Researchers discovered that some red algae have genomes of different sizes within the same individual
Our researchers Elena Varela-Álvarez and Ester Serrão together with the researchers João Loureiro and Mariana Castro (FLOWer Lab of the Centre for Functional Ecology, University of Coimbra) and Patrick Meirmans (University of Amsterdam) have found that species of the red algal genus Porphyra are chimeras of different genome types and different genome sizes in different cells of each individual alga. The results were published recently in the journal Frontiers in Marine Science.
The genomes in these species
Before we explain the importance of this study, it is important to understand what genome is. The genome is all genetic material of an organism in its DNA. In turn, genome size refers to the total amount of DNA contained in each cell of an organism or species.
Normally, it is expected that the amount of DNA per cell is relatively constant across an individual. However, some species in nature have individuals with genomic heterogeneity or cells with different genome sizes. In this study, the researchers focused on one of those extraordinary species, the red algae Porphyra known to those who love sushi or other Japanese cuisines as Nori, where individuals are composed of genetically different cells lines with different genome sizes.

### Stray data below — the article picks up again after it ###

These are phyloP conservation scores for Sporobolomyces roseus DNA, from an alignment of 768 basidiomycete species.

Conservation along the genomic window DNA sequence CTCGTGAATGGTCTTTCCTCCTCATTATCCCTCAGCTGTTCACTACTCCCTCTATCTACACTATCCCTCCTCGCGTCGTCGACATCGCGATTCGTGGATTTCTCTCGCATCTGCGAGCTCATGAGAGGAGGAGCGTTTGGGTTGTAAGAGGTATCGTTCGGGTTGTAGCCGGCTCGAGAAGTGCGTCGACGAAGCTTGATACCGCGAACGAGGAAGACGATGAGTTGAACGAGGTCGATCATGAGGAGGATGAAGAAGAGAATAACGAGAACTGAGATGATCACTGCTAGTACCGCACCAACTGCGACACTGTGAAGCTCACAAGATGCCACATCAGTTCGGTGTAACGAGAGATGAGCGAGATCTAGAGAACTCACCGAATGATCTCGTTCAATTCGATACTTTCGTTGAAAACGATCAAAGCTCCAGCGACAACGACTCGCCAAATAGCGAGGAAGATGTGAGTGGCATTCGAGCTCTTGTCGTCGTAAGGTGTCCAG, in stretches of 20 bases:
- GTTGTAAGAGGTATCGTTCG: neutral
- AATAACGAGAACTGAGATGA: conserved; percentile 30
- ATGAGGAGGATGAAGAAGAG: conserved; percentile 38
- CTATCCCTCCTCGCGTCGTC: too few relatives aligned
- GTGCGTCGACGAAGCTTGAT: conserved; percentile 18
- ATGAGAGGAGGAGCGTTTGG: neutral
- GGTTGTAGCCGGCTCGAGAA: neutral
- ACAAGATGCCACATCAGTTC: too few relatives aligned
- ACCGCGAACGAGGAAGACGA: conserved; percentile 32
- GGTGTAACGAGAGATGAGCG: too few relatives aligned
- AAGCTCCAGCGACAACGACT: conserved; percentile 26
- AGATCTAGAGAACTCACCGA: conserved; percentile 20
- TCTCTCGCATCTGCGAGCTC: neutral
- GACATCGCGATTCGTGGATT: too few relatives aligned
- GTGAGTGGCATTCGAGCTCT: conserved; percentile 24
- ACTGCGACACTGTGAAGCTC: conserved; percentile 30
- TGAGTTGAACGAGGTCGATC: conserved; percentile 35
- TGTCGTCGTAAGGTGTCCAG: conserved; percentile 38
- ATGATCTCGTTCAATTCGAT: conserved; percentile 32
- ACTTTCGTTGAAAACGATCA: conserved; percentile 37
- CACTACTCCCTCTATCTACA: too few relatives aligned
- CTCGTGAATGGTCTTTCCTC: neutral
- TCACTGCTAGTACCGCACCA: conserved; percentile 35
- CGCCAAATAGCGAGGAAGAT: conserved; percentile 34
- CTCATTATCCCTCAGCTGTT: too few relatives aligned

Researchers have discovered that Porphyra red algae species are composed of genomes with different sizes in the same individual
Species of the genus Porphyra are important marine products. For over 100 years, these seaweed species have been extensively cultivated in Japan and other countries. In 1940, Drew revolutionized the production of these valuable species by discovering their life cycle.
In this study, researchers discovered that the red algal genus Porphyra are chimeras formed by cells with different genome types (one euploid genome with a complete set of chromosomes and another aneuploid genome with fewer or extra chromosomes) distributed spatially along the blade forming sectors or mosaics.
Results may have important implications on the understanding of algal biology
This study represents not only an advance in the knowledge of the genetic diversity of these economically important algae but also an advancement in the understanding the biology and evolution of red algal taxa. The researchers believe that the presence of these genome types in the chimeric thalli plays a role in shaping the genetic diversity of these taxa.
These results may have important implications to understand algal biology and raise further questions on concepts about what constitutes an individual.
You can read the full article HERE.